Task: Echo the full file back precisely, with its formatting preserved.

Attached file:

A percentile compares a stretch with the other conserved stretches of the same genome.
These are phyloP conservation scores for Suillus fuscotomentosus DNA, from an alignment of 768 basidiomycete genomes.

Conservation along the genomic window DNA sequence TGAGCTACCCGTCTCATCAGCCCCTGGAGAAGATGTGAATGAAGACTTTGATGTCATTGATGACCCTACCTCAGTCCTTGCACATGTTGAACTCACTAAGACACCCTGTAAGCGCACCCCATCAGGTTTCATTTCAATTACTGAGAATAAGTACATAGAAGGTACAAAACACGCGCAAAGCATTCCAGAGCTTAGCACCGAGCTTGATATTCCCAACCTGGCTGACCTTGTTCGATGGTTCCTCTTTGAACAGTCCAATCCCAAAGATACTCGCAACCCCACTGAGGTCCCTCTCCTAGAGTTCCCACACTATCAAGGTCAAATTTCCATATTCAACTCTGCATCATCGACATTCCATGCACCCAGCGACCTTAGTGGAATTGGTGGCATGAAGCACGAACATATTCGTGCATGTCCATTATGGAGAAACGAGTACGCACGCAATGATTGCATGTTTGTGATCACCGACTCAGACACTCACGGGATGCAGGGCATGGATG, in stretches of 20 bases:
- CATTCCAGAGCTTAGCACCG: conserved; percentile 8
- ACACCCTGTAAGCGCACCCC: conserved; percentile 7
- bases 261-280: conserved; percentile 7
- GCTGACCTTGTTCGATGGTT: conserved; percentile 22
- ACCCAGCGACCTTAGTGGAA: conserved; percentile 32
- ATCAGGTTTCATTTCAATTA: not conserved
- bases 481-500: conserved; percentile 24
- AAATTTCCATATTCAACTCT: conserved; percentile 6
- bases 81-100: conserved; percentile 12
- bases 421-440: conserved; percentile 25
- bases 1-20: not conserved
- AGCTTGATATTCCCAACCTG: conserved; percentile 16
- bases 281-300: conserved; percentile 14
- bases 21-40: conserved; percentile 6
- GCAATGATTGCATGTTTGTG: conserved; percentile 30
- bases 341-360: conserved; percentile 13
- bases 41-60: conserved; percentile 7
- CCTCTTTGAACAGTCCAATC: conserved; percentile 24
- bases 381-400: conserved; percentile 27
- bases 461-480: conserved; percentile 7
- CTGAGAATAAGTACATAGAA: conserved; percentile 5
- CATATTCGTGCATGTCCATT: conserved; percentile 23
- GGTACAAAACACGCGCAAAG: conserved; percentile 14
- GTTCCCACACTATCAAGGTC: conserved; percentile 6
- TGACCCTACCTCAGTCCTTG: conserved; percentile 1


A percentile compares a stretch with the other conserved stretches of the same genome.
These are phyloP conservation scores for Suillus fuscotomentosus DNA, from an alignment of 768 basidiomycete genomes.

Conservation along the genomic window DNA sequence TGAGCTACCCGTCTCATCAGCCCCTGGAGAAGATGTGAATGAAGACTTTGATGTCATTGATGACCCTACCTCAGTCCTTGCACATGTTGAACTCACTAAGACACCCTGTAAGCGCACCCCATCAGGTTTCATTTCAATTACTGAGAATAAGTACATAGAAGGTACAAAACACGCGCAAAGCATTCCAGAGCTTAGCACCGAGCTTGATATTCCCAACCTGGCTGACCTTGTTCGATGGTTCCTCTTTGAACAGTCCAATCCCAAAGATACTCGCAACCCCACTGAGGTCCCTCTCCTAGAGTTCCCACACTATCAAGGTCAAATTTCCATATTCAACTCTGCATCATCGACATTCCATGCACCCAGCGACCTTAGTGGAATTGGTGGCATGAAGCACGAACATATTCGTGCATGTCCATTATGGAGAAACGAGTACGCACGCAATGATTGCATGTTTGTGATCACCGACTCAGACACTCACGGGATGCAGGGCATGGATG, in stretches of 20 bases:
- CATTCCAGAGCTTAGCACCG: conserved; percentile 8
- ACACCCTGTAAGCGCACCCC: conserved; percentile 7
- bases 261-280: conserved; percentile 7
- GCTGACCTTGTTCGATGGTT: conserved; percentile 22
- ACCCAGCGACCTTAGTGGAA: conserved; percentile 32
- ATCAGGTTTCATTTCAATTA: not conserved
- bases 481-500: conserved; percentile 24
- AAATTTCCATATTCAACTCT: conserved; percentile 6
- bases 81-100: conserved; percentile 12
- bases 421-440: conserved; percentile 25
- bases 1-20: not conserved
- AGCTTGATATTCCCAACCTG: conserved; percentile 16
- bases 281-300: conserved; percentile 14
- bases 21-40: conserved; percentile 6
- GCAATGATTGCATGTTTGTG: conserved; percentile 30
- bases 341-360: conserved; percentile 13
- bases 41-60: conserved; percentile 7
- CCTCTTTGAACAGTCCAATC: conserved; percentile 24
- bases 381-400: conserved; percentile 27
- bases 461-480: conserved; percentile 7
- CTGAGAATAAGTACATAGAA: conserved; percentile 5
- CATATTCGTGCATGTCCATT: conserved; percentile 23
- GGTACAAAACACGCGCAAAG: conserved; percentile 14
- GTTCCCACACTATCAAGGTC: conserved; percentile 6
- TGACCCTACCTCAGTCCTTG: conserved; percentile 1